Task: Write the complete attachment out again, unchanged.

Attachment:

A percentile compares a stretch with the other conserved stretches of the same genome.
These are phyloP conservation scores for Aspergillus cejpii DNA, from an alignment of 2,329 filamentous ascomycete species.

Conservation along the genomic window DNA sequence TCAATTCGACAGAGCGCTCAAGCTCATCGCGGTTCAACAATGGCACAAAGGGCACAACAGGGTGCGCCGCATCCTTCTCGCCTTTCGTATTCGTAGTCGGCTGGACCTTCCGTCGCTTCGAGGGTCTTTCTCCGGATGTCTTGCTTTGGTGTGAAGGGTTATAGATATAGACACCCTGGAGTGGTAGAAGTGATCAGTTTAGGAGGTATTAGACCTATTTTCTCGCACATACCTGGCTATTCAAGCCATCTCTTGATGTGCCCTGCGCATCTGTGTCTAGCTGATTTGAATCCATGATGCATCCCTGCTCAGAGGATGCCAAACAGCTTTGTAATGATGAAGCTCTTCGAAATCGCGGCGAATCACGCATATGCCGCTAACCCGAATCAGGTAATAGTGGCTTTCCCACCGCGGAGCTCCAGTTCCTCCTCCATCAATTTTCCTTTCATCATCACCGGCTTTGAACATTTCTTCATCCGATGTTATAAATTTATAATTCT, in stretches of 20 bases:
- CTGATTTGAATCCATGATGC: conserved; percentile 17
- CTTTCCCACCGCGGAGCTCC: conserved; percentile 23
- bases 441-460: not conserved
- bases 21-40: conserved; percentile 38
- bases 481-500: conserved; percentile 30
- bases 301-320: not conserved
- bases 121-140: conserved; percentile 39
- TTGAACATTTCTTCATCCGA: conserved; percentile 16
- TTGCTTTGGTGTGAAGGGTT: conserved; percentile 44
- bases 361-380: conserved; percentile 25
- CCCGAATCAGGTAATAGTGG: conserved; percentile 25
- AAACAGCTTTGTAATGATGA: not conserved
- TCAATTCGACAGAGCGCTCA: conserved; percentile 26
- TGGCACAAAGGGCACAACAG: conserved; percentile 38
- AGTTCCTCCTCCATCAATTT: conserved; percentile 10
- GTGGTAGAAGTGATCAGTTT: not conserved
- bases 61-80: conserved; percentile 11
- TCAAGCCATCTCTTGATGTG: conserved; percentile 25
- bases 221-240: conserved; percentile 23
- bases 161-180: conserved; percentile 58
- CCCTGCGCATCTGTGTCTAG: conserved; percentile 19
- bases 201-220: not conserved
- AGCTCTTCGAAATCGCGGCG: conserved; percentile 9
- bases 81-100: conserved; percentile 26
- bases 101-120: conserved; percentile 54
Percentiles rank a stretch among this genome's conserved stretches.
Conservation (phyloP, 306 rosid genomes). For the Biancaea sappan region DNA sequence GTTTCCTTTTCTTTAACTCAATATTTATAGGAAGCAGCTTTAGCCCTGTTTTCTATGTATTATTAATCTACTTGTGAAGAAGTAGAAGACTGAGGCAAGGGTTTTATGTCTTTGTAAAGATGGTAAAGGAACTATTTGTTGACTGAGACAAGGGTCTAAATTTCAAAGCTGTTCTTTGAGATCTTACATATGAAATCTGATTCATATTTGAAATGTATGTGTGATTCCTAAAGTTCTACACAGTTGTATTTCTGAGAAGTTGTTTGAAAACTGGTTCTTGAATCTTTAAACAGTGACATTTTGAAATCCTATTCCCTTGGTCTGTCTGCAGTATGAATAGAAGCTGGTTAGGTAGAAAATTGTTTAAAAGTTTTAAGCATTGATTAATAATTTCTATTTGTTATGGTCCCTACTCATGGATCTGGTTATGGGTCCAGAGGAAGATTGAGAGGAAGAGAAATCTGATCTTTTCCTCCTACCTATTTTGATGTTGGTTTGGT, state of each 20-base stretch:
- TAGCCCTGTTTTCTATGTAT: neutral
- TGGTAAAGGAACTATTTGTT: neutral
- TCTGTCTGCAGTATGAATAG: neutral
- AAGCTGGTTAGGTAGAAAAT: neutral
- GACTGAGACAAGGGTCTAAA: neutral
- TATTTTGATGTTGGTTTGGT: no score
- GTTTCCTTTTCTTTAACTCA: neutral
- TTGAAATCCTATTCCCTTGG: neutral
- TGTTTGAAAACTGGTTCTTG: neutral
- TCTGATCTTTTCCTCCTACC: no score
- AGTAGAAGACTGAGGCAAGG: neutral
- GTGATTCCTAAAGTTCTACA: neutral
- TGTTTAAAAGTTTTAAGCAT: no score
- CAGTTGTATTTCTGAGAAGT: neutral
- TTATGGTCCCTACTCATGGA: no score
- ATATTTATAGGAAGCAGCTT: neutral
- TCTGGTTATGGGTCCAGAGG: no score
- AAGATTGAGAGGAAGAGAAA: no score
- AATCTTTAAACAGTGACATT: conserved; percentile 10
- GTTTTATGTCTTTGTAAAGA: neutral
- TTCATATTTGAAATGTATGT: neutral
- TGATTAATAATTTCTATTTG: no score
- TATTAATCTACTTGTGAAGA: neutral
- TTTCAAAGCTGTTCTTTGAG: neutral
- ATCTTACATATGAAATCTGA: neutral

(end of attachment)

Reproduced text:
A percentile compares a stretch with the other conserved stretches of the same genome.
These are phyloP conservation scores for Aspergillus cejpii DNA, from an alignment of 2,329 filamentous ascomycete species.

Conservation along the genomic window DNA sequence TCAATTCGACAGAGCGCTCAAGCTCATCGCGGTTCAACAATGGCACAAAGGGCACAACAGGGTGCGCCGCATCCTTCTCGCCTTTCGTATTCGTAGTCGGCTGGACCTTCCGTCGCTTCGAGGGTCTTTCTCCGGATGTCTTGCTTTGGTGTGAAGGGTTATAGATATAGACACCCTGGAGTGGTAGAAGTGATCAGTTTAGGAGGTATTAGACCTATTTTCTCGCACATACCTGGCTATTCAAGCCATCTCTTGATGTGCCCTGCGCATCTGTGTCTAGCTGATTTGAATCCATGATGCATCCCTGCTCAGAGGATGCCAAACAGCTTTGTAATGATGAAGCTCTTCGAAATCGCGGCGAATCACGCATATGCCGCTAACCCGAATCAGGTAATAGTGGCTTTCCCACCGCGGAGCTCCAGTTCCTCCTCCATCAATTTTCCTTTCATCATCACCGGCTTTGAACATTTCTTCATCCGATGTTATAAATTTATAATTCT, in stretches of 20 bases:
- CTGATTTGAATCCATGATGC: conserved; percentile 17
- CTTTCCCACCGCGGAGCTCC: conserved; percentile 23
- bases 441-460: not conserved
- bases 21-40: conserved; percentile 38
- bases 481-500: conserved; percentile 30
- bases 301-320: not conserved
- bases 121-140: conserved; percentile 39
- TTGAACATTTCTTCATCCGA: conserved; percentile 16
- TTGCTTTGGTGTGAAGGGTT: conserved; percentile 44
- bases 361-380: conserved; percentile 25
- CCCGAATCAGGTAATAGTGG: conserved; percentile 25
- AAACAGCTTTGTAATGATGA: not conserved
- TCAATTCGACAGAGCGCTCA: conserved; percentile 26
- TGGCACAAAGGGCACAACAG: conserved; percentile 38
- AGTTCCTCCTCCATCAATTT: conserved; percentile 10
- GTGGTAGAAGTGATCAGTTT: not conserved
- bases 61-80: conserved; percentile 11
- TCAAGCCATCTCTTGATGTG: conserved; percentile 25
- bases 221-240: conserved; percentile 23
- bases 161-180: conserved; percentile 58
- CCCTGCGCATCTGTGTCTAG: conserved; percentile 19
- bases 201-220: not conserved
- AGCTCTTCGAAATCGCGGCG: conserved; percentile 9
- bases 81-100: conserved; percentile 26
- bases 101-120: conserved; percentile 54
Percentiles rank a stretch among this genome's conserved stretches.
Conservation (phyloP, 306 rosid genomes). For the Biancaea sappan region DNA sequence GTTTCCTTTTCTTTAACTCAATATTTATAGGAAGCAGCTTTAGCCCTGTTTTCTATGTATTATTAATCTACTTGTGAAGAAGTAGAAGACTGAGGCAAGGGTTTTATGTCTTTGTAAAGATGGTAAAGGAACTATTTGTTGACTGAGACAAGGGTCTAAATTTCAAAGCTGTTCTTTGAGATCTTACATATGAAATCTGATTCATATTTGAAATGTATGTGTGATTCCTAAAGTTCTACACAGTTGTATTTCTGAGAAGTTGTTTGAAAACTGGTTCTTGAATCTTTAAACAGTGACATTTTGAAATCCTATTCCCTTGGTCTGTCTGCAGTATGAATAGAAGCTGGTTAGGTAGAAAATTGTTTAAAAGTTTTAAGCATTGATTAATAATTTCTATTTGTTATGGTCCCTACTCATGGATCTGGTTATGGGTCCAGAGGAAGATTGAGAGGAAGAGAAATCTGATCTTTTCCTCCTACCTATTTTGATGTTGGTTTGGT, state of each 20-base stretch:
- TAGCCCTGTTTTCTATGTAT: neutral
- TGGTAAAGGAACTATTTGTT: neutral
- TCTGTCTGCAGTATGAATAG: neutral
- AAGCTGGTTAGGTAGAAAAT: neutral
- GACTGAGACAAGGGTCTAAA: neutral
- TATTTTGATGTTGGTTTGGT: no score
- GTTTCCTTTTCTTTAACTCA: neutral
- TTGAAATCCTATTCCCTTGG: neutral
- TGTTTGAAAACTGGTTCTTG: neutral
- TCTGATCTTTTCCTCCTACC: no score
- AGTAGAAGACTGAGGCAAGG: neutral
- GTGATTCCTAAAGTTCTACA: neutral
- TGTTTAAAAGTTTTAAGCAT: no score
- CAGTTGTATTTCTGAGAAGT: neutral
- TTATGGTCCCTACTCATGGA: no score
- ATATTTATAGGAAGCAGCTT: neutral
- TCTGGTTATGGGTCCAGAGG: no score
- AAGATTGAGAGGAAGAGAAA: no score
- AATCTTTAAACAGTGACATT: conserved; percentile 10
- GTTTTATGTCTTTGTAAAGA: neutral
- TTCATATTTGAAATGTATGT: neutral
- TGATTAATAATTTCTATTTG: no score
- TATTAATCTACTTGTGAAGA: neutral
- TTTCAAAGCTGTTCTTTGAG: neutral
- ATCTTACATATGAAATCTGA: neutral